Net business entry is rising too (Figure 2). US firm births are estimated to surpass firm deaths in 2020, unlike in the aftermath of the previous financial crisis.
Figure 2 Firm dynamism, 1980–2020
Note: Pre-2018 data are retrieved from BDS. 2018-2020 data are based on the authors’ estimates. Firm deaths and births correspond to the period between April of the year shown on X-axis to March of the following year. This exercise is done to match the BDS data timing. For example, 2018 data corresponds to firm births and deaths estimated for April 2018 to March 2019. Data for 2020 (April 2020 –March 2021) are annualized with April – December 2020 data.
Composition of startup activity
In 2020, business applications in the construction, real estate, and accommodation and food service sectors were hit the most during the stay-at-home period in the US, and they did not recover to their pre-crisis flow until June (Figure 3, top panel). Business applications in retail were also hampered by the pandemic at first, but started to pick up as early as mid-April. In fact, retail startups saw the largest rebound among all sectors, and they continued to drive the expansion of US entrepreneurship in the second half of 2020. In this sector, the rebound is due to online (non-store) retail startups (Figure 3, bottom panel).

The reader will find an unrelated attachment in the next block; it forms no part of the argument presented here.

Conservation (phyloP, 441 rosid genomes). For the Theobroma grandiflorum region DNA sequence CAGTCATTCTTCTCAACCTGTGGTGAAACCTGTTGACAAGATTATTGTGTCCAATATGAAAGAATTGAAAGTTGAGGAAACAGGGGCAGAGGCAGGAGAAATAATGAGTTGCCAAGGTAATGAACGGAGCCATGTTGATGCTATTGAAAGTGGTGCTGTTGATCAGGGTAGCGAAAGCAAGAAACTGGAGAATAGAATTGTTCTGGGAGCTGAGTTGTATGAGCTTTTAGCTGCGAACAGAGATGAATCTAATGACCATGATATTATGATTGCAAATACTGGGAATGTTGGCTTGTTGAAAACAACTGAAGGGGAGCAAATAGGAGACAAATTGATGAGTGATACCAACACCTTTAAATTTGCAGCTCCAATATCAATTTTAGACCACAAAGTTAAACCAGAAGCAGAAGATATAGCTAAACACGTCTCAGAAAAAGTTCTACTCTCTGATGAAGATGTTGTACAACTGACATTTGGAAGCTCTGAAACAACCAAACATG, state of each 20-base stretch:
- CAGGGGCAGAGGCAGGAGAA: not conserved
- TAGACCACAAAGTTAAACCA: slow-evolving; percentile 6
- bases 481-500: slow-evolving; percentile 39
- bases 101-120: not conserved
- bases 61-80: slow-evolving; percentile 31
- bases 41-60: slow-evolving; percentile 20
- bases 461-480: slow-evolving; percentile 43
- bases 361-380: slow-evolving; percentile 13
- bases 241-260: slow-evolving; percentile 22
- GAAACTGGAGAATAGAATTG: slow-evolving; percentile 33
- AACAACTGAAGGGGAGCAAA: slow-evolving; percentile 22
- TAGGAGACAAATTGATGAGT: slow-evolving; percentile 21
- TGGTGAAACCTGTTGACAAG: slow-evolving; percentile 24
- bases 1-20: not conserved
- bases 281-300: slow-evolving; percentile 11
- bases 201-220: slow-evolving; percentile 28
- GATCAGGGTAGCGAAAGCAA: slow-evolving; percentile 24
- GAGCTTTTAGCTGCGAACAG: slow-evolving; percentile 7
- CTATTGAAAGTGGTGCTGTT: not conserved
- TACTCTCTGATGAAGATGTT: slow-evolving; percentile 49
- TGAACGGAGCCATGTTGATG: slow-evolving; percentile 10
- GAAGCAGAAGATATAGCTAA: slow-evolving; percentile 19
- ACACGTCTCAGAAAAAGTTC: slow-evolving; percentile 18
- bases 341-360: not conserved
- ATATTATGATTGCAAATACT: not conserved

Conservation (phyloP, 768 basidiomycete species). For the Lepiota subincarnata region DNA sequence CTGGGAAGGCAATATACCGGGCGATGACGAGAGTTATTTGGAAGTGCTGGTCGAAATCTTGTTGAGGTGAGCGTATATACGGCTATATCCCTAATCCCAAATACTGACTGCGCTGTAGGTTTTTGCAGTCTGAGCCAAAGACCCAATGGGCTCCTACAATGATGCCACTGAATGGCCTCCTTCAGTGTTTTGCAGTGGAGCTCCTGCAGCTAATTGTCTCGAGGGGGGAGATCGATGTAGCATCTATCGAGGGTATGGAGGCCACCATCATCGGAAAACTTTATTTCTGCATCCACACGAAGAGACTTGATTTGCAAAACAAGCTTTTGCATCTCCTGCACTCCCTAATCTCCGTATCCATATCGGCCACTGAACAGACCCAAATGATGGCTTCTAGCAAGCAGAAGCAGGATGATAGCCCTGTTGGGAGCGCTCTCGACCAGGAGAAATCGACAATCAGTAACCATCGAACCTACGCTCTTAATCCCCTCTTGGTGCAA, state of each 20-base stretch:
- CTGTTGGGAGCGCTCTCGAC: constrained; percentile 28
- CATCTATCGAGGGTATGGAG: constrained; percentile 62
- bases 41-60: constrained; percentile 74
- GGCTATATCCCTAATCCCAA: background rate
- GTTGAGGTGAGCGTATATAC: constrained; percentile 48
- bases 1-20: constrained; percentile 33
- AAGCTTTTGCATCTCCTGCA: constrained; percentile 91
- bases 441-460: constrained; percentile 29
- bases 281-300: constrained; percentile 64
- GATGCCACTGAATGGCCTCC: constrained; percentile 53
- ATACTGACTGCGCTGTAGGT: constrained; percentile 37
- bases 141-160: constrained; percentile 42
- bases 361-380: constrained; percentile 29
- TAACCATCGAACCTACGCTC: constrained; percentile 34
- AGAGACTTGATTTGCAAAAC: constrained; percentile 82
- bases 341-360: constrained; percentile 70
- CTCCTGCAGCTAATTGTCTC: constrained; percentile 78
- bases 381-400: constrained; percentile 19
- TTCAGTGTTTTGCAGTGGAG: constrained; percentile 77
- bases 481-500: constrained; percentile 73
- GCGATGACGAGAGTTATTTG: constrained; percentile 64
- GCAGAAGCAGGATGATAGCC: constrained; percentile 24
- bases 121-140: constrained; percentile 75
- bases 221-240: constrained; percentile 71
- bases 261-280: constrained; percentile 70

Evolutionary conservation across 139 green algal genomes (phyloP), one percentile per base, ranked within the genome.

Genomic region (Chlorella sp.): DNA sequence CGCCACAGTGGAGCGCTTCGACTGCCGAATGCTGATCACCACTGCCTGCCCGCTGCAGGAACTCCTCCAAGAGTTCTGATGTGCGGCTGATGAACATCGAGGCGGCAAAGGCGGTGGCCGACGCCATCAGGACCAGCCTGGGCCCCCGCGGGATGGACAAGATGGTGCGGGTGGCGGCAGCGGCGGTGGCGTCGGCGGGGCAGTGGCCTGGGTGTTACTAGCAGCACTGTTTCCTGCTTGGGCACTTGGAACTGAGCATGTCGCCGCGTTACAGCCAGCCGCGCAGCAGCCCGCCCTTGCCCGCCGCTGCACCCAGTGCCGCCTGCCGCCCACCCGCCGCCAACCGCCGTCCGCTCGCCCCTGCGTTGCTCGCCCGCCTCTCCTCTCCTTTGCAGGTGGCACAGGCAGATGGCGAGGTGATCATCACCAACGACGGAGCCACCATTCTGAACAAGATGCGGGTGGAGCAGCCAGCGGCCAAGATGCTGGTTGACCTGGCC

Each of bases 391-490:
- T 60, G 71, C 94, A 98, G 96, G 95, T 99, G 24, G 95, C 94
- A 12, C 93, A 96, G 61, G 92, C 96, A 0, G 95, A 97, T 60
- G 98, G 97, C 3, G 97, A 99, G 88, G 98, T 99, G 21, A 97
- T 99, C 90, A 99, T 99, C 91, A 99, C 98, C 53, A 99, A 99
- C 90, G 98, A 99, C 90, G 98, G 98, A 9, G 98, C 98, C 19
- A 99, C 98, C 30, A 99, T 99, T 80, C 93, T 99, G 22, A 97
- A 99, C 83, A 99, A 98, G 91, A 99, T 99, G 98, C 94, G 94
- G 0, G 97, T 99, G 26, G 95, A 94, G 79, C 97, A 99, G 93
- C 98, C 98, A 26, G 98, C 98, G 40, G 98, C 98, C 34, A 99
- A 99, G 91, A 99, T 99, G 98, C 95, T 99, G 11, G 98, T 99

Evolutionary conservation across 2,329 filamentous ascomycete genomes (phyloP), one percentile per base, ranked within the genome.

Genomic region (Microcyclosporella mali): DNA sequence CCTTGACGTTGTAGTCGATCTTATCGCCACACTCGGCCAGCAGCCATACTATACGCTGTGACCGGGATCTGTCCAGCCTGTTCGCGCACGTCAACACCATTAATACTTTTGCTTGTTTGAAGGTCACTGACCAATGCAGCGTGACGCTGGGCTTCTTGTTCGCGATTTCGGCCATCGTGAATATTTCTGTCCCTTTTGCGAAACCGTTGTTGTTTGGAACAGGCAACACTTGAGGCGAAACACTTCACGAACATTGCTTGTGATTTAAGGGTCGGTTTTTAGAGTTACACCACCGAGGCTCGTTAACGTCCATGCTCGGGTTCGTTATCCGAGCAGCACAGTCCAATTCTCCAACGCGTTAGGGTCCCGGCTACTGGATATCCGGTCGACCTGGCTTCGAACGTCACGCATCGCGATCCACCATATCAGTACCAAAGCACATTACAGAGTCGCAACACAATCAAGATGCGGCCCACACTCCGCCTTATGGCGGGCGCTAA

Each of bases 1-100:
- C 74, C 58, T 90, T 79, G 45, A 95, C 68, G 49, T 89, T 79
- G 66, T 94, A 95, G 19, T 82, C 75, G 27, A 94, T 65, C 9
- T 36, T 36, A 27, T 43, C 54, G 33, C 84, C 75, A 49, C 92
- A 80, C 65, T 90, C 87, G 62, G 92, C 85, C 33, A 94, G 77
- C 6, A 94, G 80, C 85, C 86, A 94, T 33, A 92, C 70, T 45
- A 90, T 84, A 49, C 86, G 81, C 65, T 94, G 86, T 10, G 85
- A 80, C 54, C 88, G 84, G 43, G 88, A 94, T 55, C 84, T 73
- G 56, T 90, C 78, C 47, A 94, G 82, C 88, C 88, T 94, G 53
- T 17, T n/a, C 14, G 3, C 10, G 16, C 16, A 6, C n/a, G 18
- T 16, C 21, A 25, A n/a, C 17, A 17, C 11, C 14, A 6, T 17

Figure 3 Change in weekly business applications in 2020, by sector
Note: The top panel only presents sectors most effected by Covid in terms of their year-on-year changes in business applications. In the bottom panel, Nonstore retailers include mail-order houses, vending machine operators, home delivery sales, door-to-door sales, party plan sales, electronic shopping, and sales through portable stalls (e.g., street vendors, except food).
Source: Weekly business application data from US BFS.
Explaining US business dynamism
The focus of economic recovery efforts in G7 economies so far has been mostly on assisting businesses to weather the crisis and on saving jobs. Governments have offered less to help new companies emerge. Still, several governments have established programmes to aid new business formation during the pandemic. The scale of the programme in the US is much larger than in other advanced economies. The US Small Business Administration provides Paycheck Protection Program (PPP) loans to small businesses, including eligible startups. The loans can be forgiven when certain conditions are met. By August 2020, 3.3 million PPP loans under $50,000 had been approved.
Other G7 economies have developed more tailored programmes. The UK, for example, created a Coronavirus Future Fund for startups, which gives out loans ranging from £125,000 to £5 million, subject to equal match funding from private investors. Between its launch in May and October 2020, the programme approved a total of £800 million convertible loans to 745 companies. Germany has announced the creation of the €10 billion Future Fund programme for startups. KfW, Germany’s state development bank, will invest in German venture capital funds, a model arrangement designed to encourage private institutions like pension funds to invest more in startups as well. France has similarly pledged to raise €5 billion for startups by getting institutional investors to co-invest.